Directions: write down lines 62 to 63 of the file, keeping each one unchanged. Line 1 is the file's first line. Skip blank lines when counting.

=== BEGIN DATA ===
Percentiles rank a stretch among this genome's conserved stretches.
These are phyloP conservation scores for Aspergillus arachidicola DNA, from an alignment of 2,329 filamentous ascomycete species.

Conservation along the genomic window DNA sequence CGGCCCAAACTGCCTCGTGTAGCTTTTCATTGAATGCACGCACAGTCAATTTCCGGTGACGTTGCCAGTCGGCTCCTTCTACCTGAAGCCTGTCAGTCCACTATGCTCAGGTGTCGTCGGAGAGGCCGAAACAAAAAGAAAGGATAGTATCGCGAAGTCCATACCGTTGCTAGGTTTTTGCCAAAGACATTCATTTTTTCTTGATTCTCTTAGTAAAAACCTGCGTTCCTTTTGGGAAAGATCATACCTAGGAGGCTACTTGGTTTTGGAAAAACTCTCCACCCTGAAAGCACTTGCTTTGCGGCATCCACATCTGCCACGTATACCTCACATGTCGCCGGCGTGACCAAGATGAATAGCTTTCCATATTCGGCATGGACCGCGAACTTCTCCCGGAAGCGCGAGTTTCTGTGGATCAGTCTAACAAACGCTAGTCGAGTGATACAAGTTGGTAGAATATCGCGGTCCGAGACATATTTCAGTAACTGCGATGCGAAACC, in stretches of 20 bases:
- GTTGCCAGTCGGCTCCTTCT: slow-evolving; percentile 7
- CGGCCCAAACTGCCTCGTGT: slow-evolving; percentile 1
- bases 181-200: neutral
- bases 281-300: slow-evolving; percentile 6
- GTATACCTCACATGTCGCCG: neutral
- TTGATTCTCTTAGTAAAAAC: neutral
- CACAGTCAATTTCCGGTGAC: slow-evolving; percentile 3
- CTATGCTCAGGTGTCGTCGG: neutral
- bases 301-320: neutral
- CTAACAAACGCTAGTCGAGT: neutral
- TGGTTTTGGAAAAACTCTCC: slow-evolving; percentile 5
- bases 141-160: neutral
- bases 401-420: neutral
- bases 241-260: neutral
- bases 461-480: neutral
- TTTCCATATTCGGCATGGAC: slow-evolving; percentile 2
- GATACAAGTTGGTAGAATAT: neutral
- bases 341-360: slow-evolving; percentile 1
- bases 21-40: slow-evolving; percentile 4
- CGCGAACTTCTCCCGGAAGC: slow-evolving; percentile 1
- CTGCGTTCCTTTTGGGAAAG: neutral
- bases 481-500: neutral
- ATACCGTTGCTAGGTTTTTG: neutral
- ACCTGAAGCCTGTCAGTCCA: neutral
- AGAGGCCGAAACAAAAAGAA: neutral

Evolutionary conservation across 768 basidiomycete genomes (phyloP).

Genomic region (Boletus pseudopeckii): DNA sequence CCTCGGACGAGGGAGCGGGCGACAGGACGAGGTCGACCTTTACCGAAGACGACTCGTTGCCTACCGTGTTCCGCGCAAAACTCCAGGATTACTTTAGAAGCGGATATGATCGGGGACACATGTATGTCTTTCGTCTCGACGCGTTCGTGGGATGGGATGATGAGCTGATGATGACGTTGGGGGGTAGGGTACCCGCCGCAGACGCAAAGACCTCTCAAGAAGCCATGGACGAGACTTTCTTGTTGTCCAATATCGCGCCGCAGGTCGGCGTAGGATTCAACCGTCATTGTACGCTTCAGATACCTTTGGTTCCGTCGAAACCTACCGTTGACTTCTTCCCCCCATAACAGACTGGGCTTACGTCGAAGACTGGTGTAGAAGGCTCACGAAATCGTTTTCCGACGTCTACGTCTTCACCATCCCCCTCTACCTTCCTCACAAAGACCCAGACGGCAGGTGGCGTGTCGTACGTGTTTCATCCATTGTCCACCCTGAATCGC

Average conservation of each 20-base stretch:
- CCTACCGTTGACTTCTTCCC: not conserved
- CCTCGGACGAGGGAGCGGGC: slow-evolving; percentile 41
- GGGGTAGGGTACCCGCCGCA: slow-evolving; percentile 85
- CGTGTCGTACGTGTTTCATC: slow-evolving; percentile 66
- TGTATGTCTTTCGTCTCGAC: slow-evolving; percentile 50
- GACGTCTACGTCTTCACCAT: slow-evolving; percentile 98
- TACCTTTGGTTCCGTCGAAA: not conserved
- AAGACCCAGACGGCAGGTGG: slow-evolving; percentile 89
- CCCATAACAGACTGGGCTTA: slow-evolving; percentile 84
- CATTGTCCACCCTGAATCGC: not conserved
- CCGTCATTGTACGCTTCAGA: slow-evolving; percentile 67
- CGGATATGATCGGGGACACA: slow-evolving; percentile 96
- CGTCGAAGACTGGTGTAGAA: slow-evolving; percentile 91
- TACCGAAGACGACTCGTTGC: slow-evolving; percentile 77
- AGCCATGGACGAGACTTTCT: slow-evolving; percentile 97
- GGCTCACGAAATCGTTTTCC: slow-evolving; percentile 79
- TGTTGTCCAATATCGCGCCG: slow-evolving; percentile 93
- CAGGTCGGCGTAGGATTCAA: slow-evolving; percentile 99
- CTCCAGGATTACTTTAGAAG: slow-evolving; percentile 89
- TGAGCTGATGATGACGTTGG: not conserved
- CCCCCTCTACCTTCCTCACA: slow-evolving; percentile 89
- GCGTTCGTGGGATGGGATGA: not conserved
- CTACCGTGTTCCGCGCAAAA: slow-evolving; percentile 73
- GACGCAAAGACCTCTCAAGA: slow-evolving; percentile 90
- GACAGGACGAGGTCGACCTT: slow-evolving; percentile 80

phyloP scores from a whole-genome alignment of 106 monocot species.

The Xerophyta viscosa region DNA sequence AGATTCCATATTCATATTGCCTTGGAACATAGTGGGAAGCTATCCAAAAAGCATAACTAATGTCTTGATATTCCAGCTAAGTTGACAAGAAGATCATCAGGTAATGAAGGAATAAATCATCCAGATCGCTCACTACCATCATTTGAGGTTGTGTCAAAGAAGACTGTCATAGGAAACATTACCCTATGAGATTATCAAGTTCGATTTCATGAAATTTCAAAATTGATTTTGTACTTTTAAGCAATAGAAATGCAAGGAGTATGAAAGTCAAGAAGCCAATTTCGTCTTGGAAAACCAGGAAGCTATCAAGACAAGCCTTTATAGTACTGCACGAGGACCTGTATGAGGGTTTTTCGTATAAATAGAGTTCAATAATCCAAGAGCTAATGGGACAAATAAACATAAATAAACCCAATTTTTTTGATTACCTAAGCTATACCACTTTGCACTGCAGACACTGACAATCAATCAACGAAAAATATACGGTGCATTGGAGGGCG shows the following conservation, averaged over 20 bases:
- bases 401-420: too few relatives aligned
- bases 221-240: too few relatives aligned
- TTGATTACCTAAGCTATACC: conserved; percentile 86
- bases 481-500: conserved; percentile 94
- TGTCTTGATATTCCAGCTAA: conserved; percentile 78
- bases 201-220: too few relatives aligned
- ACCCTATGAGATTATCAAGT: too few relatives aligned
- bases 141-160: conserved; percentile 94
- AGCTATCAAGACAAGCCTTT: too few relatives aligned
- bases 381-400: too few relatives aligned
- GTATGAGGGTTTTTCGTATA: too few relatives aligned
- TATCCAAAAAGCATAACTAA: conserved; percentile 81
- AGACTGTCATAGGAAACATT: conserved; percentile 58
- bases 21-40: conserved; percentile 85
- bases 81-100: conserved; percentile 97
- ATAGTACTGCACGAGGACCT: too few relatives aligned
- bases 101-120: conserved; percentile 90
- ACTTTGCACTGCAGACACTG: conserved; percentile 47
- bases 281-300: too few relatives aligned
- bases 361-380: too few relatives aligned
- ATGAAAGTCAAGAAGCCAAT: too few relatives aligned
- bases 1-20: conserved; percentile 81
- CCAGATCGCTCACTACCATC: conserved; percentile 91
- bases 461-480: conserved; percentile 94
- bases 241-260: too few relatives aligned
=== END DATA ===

- bases 481-500: conserved; percentile 94
- TGTCTTGATATTCCAGCTAA: conserved; percentile 78